The Bruins signing of 39 year-old Brian Gionta to a one year, $700k deal means a former Boston College legend will be returning to Boston. The last time Gionta wore a jersey with Boston across the front was in 2001.
Brian Gionta’s 1000 NHL games are the reason why he is a household name throughout the National Hockey league. Gionta last put in time in the NHL last season with the Buffalo Sabres. Gionta captained Buffalo for three straight seasons after signing a deal in July of 2014. During his time in upstate New York, Gionta solidified himself as a leader. The Sabres did not resign him this past offseason. Buffalo’s AHL team, the Rochester Americans, also the home town of Gionta, inked him to a practice squad contract. This let Gionta stay in playing shape.
The United States Olympic committee named Brian Gionta the Captain of the U.S. Men’s Olympic Ice Hockey team. Not being in the NHL allowed the Olympic Committee to put his name on the roster. Being a captain of an Olympic hockey team is an incredible achievement, not to mention it gave Gionta the chance to play with many young, talented hockey players. This includes possible future teammate, Ryan Donato.
Brian Gionta’s path to Olympic leader began as a leader for the Boston College Men’s ice Hockey team. Gionta flew with the Eagles from 1997 to 2001. Jerry York, current coach of BC, guided Gionta into the legend he is today. Gionta acquired the skills and traits of a leader by playing on a team filled with leaders and future stars. Marty Reasoner, a native of the city Rochester like Gionta, mentored Gionta during his freshman season. With the guidance of Reasoner, Gionta put 30 goals in the back of the net and put up 62 total points. The University of Michigan Wolverines put an end to Gionta’s incredible season, defeating Boston College in the National Championship game in Boston.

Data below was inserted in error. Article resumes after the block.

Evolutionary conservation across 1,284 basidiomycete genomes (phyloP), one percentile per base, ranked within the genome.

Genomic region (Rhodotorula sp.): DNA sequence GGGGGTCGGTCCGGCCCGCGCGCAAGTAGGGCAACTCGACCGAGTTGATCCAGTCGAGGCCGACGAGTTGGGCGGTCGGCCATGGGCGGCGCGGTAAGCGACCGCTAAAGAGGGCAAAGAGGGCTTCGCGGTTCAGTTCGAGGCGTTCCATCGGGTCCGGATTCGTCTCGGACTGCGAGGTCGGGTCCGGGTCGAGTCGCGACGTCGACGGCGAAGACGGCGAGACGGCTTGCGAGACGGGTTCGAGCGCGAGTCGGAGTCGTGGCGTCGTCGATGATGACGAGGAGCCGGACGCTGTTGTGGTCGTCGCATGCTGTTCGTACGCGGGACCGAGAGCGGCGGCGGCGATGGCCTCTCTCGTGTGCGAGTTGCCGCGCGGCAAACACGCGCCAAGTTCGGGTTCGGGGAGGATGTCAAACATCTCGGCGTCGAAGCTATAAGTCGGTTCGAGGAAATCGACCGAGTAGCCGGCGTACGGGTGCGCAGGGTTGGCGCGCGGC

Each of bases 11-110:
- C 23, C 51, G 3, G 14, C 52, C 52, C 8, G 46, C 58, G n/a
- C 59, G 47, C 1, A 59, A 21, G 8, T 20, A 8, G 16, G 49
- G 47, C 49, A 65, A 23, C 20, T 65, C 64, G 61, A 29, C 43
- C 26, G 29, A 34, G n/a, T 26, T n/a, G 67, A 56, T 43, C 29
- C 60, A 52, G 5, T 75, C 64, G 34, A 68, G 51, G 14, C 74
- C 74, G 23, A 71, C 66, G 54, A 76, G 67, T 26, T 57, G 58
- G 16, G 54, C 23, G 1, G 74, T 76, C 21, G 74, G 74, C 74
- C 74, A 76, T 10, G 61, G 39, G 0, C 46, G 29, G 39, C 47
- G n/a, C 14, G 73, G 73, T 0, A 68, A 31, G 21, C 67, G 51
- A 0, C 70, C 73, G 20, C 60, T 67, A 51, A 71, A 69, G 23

Gionta continued to put up numbers at Boston College, scoring 33 goals with 56 points as a sophomore. The playoff woes still plagued the Eagles as the University of Maine Blackbears eliminated BC in the semi-finals of the Frozen Four. The phrase “the more things change, the more they stay the same,” is continuing to reign true for Gionta at this point in his BC career. Junior year for Gionta was more of the same. Continues to put the puck in the net and put up points with 33 goals and 56 points. However, once again, BC was not able to get it done in the playoffs with a loss to the University of North Dakota Fighting Sioux in the national championship game.
Senior year for Gionta, the season all the pieces were falling into place. Gionta’s point total took a hit, but remained strong at five points. Not to mention he led the country in goals with 33. Amongst an Eagle roster crawling with talent, Gionta stood out as the leader. Vengeance for the loss in the National Championship game was even sweeter for Gionta and the Eagles. The won in overtime with a score of 3-2, in Albany New York no less. Not quite Rochester, but it is something.
Gionta continues to prove himself despite his age. His mentoring and leadership skills are extremely valuable to the Bruins and some of their emerging young talent.
Follow Matt McGurn on Twitter: @MickGurn
Cover image courtesy of The Boston Globe.
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